Let’s segue into our second topic: Infrastructure as Code (IaC). Infrastructure as Code involves using software tools to define your infrastructure through a declarative process. As your environments grow and scale out, it becomes more critical to start leveraging IaC processes to help manage these resources. If you are manually configuring VMs, VPCs, users, and environments across your different cloud environments (or even on your on-prem environments), then you need to adopt some form of automation! There is a bit of a learning curve when picking up these tools if you have never used them before, but once you start using them consistently, you’ll wonder why you never did it sooner. Many organizations are using IaC along with GitOps to make things even more automated and seamless!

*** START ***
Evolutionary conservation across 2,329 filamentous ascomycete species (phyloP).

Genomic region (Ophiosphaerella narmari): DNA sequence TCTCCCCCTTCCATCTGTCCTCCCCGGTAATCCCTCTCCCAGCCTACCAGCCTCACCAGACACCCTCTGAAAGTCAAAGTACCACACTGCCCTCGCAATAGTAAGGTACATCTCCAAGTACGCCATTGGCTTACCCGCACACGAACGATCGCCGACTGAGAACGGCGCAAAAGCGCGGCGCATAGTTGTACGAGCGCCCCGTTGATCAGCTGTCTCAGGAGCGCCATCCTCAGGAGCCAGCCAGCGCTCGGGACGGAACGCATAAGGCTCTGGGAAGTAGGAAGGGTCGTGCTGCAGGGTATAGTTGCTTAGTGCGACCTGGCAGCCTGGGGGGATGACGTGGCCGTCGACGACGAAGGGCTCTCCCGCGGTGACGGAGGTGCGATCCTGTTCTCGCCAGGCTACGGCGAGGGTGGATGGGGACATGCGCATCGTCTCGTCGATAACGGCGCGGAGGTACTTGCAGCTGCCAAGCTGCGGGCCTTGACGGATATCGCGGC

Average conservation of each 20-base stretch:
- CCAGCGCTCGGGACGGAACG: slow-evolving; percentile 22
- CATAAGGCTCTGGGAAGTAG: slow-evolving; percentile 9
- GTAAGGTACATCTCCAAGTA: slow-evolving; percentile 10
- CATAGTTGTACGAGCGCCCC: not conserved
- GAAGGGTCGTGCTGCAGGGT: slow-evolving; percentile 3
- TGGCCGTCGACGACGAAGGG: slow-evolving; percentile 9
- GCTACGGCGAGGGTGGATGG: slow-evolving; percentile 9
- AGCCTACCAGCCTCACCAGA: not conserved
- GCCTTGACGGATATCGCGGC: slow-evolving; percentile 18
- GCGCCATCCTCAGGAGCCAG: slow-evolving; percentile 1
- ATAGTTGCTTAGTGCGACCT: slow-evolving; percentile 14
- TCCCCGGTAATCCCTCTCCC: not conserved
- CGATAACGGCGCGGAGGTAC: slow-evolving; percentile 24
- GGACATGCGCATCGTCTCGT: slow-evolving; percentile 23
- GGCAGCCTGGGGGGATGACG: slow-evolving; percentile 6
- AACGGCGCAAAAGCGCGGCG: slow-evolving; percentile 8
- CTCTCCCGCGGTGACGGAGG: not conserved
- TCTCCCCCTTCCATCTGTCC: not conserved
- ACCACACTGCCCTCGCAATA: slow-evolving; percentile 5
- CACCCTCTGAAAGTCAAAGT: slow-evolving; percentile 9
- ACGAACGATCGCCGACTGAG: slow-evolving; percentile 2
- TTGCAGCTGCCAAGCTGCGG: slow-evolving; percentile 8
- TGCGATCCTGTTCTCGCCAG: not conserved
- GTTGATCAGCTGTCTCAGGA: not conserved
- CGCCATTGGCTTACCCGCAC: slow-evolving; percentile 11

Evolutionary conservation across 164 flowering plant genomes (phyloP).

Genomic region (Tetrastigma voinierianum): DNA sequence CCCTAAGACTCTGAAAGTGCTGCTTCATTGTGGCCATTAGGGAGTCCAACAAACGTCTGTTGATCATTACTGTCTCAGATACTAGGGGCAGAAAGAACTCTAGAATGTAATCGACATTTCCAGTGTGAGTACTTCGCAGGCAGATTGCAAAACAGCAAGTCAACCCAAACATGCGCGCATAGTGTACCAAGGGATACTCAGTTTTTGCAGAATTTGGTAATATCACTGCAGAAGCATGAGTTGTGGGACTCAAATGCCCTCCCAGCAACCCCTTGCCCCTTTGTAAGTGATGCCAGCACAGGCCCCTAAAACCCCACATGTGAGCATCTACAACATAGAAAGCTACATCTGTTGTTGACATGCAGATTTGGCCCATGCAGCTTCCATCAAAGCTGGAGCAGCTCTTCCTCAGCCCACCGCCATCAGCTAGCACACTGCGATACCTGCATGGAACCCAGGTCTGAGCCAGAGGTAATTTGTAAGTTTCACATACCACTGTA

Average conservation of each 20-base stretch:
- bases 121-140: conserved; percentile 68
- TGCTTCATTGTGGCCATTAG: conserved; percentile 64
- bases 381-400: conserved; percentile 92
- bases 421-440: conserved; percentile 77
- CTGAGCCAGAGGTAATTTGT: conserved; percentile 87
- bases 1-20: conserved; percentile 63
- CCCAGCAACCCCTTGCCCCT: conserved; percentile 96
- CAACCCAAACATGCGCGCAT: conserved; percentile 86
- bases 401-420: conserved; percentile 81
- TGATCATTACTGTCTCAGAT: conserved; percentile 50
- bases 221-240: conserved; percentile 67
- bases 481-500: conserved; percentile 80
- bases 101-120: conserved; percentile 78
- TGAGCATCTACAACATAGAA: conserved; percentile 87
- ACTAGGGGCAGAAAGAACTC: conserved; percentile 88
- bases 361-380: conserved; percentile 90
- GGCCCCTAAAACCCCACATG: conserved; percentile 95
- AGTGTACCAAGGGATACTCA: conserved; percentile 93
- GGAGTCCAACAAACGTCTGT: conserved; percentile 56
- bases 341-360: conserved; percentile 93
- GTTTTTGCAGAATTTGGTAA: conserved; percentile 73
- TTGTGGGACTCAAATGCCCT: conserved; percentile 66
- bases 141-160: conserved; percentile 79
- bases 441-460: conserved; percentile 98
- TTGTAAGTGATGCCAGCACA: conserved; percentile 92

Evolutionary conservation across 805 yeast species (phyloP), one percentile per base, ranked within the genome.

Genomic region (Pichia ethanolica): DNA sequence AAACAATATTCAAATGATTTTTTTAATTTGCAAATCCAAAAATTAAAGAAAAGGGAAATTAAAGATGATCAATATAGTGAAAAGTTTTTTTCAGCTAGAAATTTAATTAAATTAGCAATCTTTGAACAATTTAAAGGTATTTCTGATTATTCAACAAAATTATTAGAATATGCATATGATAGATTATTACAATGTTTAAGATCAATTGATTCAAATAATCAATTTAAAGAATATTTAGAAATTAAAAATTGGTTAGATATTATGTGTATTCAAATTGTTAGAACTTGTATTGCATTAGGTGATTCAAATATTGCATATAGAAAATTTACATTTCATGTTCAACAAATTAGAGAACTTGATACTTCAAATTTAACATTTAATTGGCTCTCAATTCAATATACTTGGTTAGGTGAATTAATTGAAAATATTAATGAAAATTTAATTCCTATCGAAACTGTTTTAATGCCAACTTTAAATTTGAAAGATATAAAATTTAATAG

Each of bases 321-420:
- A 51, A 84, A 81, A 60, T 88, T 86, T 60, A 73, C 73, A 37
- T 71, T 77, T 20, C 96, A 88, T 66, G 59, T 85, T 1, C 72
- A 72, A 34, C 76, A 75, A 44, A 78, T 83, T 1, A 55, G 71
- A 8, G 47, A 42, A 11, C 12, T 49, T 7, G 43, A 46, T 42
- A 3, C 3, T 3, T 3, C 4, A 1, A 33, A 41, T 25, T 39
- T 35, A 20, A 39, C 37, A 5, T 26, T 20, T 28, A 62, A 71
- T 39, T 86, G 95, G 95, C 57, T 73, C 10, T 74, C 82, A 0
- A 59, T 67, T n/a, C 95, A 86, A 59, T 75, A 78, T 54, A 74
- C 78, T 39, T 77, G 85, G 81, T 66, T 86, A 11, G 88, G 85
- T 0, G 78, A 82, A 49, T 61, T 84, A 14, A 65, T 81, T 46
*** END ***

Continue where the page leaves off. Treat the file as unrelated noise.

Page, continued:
When it comes to using IaC, there are a large number of open source projects and commercial tools that can help you accomplish automating your infrastructure. Below is just a small selection of some of the more popular tools in no particular order:

If you are new to IaC and automation, the sheer abundance of available tools out there can be overwhelming, but when you pick a tool that fits your organization and use cases, then you really cannot go wrong with what you have selected. My recommendation? Pick a small project and dive into any or all the different tools and try to automate something small. Get a feel of how those tools work and see what level of technical expertise or learning you might have to pick up to be successful at using that tool.

Now how does Teleport fit in with IaC? One way is to leverage the Teleport Terraform plugin. Our team here at Teleport heavily relies on Terraform, from managing internal users to provisioning Teleport clusters, to providing examples for users to stand up their own Teleport instances. If you want to see how we leverage Terraform and IaC in one way internally, then check out this blog post by Travis Gary our Director of IT about using Terraform for Okta Directory security hardening.